7. Roaring Baby Shower Theme

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                Choose a memorable theme from The Lion King and put decorations of Simba everywhere. Make some cupcakes with the pictures of the little lion and his friends on top of them and arrange decorations in the form of lianas all around. You can even add some actual plants as decorations to make the setting more lively and authentic. You can be sure that everyone will love it!

                8. Dreamy Fairytale

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                  ‘Fairytale’ is one of the most appropriate themes when it comes to children, so you can consider choosing it for your perfect baby shower. From cupcakes and cookies of every color, to a pumpkin-shaped cake posing as Cinderella’s carriage, you can incorporate pretty much anything from a fairytale you can think of. You could add decorations featuring glass slippers and frogs, and maybe some little castles to fit the theme perfectly.

                  9. When the Stories Come Alive

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                    If books are your passion, you can add them to your baby shower. Make a stack-of-books cake which will really pop amidst the setting. You can make cookies with the names of your favorite books written on them in icing of all kinds of colors. Add some bows and maybe put some fruit decorations on the table. Consider adding some figurines of book characters and put some actual books anywhere you see fit– this will help you to make the stories come alive. There are more than a few book related gifts available to buy that can really make the theme come together nicely.

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                    10. Tea Party

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                      If your friends prefer tea over drinks, you can think about throwing a tea party baby shower. You can have all kinds of tea cookies with some bowls containing different kinds of jam. You can add some chocolate cake with vanilla filling and put white pearls as decorations everywhere. You can also add some white and pale pink flowers to make the setting more delicate. Apart from the tea sets that will be used for serving, you can think about using some extra sets to serve as a beautiful decorations.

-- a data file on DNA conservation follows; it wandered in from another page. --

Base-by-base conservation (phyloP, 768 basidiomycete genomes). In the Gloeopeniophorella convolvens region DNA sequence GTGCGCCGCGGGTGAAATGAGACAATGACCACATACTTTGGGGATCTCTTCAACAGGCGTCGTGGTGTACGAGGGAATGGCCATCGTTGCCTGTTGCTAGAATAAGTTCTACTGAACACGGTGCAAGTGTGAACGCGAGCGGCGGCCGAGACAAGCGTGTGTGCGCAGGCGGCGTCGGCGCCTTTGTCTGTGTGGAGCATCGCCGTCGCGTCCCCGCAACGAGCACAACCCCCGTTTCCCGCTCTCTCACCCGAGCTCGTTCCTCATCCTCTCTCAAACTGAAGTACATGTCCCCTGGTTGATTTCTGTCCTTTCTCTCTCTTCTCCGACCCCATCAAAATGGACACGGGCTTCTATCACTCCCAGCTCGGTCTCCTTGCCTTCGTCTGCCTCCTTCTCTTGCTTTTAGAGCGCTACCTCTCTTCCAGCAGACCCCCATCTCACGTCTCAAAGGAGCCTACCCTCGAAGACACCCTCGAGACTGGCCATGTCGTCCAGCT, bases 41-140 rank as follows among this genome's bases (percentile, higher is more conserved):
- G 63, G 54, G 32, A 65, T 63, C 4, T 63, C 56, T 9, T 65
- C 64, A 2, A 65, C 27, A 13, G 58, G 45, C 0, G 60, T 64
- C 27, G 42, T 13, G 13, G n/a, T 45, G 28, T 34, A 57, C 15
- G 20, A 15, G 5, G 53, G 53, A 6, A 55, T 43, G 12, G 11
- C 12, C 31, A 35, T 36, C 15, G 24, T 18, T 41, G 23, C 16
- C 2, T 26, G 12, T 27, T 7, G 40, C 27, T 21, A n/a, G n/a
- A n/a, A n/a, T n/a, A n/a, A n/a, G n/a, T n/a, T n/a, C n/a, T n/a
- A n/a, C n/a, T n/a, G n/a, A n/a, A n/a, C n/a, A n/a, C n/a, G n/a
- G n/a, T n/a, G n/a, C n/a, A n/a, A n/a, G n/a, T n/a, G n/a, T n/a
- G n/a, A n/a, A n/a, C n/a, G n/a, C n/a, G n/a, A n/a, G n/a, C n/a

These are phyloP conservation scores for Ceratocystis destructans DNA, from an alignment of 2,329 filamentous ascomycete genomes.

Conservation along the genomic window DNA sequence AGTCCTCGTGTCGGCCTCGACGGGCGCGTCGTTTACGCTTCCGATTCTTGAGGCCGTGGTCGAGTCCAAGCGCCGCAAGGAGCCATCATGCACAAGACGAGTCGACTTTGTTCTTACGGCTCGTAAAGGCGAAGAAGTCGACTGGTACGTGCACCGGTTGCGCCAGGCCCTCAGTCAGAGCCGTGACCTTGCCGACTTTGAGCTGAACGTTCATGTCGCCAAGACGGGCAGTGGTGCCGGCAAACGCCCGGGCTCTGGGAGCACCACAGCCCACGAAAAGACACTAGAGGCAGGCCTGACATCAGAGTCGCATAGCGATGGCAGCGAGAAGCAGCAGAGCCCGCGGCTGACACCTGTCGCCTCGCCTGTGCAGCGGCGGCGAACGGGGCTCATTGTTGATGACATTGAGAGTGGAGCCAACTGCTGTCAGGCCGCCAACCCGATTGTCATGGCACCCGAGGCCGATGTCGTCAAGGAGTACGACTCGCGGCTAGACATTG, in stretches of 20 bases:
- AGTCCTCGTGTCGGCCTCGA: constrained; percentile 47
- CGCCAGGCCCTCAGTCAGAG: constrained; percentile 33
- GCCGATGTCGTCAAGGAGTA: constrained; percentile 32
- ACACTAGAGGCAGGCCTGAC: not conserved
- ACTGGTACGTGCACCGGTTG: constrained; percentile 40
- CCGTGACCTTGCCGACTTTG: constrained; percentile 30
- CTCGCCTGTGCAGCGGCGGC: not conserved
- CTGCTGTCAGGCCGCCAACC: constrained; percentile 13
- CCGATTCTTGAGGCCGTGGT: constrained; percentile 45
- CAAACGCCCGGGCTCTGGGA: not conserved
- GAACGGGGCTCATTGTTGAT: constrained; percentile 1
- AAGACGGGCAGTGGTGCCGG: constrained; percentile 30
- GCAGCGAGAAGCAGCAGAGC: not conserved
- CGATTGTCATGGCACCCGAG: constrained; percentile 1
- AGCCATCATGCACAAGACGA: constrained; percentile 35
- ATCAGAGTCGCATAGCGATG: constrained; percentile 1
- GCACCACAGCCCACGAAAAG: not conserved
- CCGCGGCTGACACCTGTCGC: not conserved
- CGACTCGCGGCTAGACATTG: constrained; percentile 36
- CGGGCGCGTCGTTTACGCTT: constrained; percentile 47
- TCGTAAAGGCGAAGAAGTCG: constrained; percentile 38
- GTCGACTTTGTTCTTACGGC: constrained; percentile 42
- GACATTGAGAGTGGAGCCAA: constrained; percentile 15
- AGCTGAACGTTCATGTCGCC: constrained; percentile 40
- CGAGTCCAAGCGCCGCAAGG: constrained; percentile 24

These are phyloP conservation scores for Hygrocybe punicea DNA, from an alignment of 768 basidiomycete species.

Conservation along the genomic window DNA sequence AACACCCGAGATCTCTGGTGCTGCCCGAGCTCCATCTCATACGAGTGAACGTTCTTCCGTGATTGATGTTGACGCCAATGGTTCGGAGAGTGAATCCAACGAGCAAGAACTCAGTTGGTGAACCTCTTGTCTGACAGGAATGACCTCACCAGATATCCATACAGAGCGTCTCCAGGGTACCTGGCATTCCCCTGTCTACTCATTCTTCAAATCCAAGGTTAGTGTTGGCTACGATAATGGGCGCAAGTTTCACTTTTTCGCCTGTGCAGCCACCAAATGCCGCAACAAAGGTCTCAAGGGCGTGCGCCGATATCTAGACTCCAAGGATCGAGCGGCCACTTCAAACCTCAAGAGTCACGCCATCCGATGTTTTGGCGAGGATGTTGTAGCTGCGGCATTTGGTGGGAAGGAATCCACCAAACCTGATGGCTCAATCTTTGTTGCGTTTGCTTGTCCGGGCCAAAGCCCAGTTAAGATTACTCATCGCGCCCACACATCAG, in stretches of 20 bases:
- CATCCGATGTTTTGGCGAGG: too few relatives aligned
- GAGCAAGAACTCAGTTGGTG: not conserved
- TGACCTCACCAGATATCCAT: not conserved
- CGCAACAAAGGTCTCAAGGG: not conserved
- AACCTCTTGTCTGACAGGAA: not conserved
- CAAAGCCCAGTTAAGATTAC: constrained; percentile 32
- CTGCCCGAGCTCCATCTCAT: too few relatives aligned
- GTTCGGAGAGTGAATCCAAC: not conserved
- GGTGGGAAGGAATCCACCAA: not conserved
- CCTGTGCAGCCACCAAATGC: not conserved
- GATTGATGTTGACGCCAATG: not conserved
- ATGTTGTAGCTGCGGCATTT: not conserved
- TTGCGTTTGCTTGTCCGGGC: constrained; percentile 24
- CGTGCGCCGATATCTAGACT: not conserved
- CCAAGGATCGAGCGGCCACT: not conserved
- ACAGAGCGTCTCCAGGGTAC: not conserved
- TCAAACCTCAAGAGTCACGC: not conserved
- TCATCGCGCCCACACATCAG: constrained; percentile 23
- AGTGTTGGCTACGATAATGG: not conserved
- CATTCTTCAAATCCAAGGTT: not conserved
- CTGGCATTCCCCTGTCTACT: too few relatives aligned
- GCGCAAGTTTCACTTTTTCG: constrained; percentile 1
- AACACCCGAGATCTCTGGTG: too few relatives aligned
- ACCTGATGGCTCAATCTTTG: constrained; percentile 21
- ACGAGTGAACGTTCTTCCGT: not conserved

Your baby shower should be entertaining, interesting, and fun and it should be as memorable as possible. You want to welcome your little bundle of joy to the world in the most beautiful and amazing way. Your baby shower is the event you will remember for the rest of your life, so you need it to be original. Therefore, choose the theme from this list you feel most excited about and make your baby shower special.

                      Featured photo credit: Linell’s Baby Shower / daisy.r via flickr.com

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                      Aleksandar Ilic

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                      Published on January 30, 2019

                      How to Support a Working Mother as a Working Father

                      How to Support a Working Mother as a Working Father

                      In roughly 60 percent of two-parent households with children under the age of 18, both parents work full time. But who takes time off work when the kids are sick in your house? And if you are a manager, how do you react when a man says he needs time to take his baby to the pediatrician?

                      The sad truth is, the default in many companies and families is to value the man’s work over the woman’s—even when there is no significant difference in their professional obligations or compensation. This translates into stereotypes in the workplace that women are the primary caregivers, which can negatively impact women’s success on the job and their upward mobility.